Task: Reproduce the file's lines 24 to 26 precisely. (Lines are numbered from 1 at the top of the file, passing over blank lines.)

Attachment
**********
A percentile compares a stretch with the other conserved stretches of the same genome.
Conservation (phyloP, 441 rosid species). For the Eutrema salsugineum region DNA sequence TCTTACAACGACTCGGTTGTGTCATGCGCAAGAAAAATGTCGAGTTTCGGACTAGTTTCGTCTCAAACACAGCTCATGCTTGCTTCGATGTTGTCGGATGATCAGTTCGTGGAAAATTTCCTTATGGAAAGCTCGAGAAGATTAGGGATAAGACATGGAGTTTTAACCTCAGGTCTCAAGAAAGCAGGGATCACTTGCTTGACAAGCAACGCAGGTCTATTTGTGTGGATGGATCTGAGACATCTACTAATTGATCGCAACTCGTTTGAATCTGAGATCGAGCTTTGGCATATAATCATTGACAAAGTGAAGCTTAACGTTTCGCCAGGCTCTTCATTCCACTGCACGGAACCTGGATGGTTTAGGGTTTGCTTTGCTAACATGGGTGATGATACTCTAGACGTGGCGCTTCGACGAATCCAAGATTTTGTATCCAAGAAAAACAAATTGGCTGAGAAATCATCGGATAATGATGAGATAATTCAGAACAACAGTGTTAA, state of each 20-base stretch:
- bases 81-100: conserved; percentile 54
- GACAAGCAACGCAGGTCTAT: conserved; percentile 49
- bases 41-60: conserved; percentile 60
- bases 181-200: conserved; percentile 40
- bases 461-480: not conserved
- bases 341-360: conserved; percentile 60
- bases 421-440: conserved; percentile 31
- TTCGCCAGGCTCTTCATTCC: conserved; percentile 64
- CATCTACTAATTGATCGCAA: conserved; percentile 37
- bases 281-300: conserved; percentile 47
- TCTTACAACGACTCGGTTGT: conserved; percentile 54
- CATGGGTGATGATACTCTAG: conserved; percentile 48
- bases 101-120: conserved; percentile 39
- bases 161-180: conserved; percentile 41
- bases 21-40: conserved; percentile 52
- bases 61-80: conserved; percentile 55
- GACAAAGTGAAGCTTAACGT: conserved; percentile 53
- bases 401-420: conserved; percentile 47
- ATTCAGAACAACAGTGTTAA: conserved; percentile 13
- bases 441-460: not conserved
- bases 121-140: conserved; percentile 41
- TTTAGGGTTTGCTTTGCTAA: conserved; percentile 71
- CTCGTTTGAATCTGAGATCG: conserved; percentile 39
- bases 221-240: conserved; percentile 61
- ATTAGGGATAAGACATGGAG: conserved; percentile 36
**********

- TTTAGGGTTTGCTTTGCTAA: conserved; percentile 71
- CTCGTTTGAATCTGAGATCG: conserved; percentile 39
- bases 221-240: conserved; percentile 61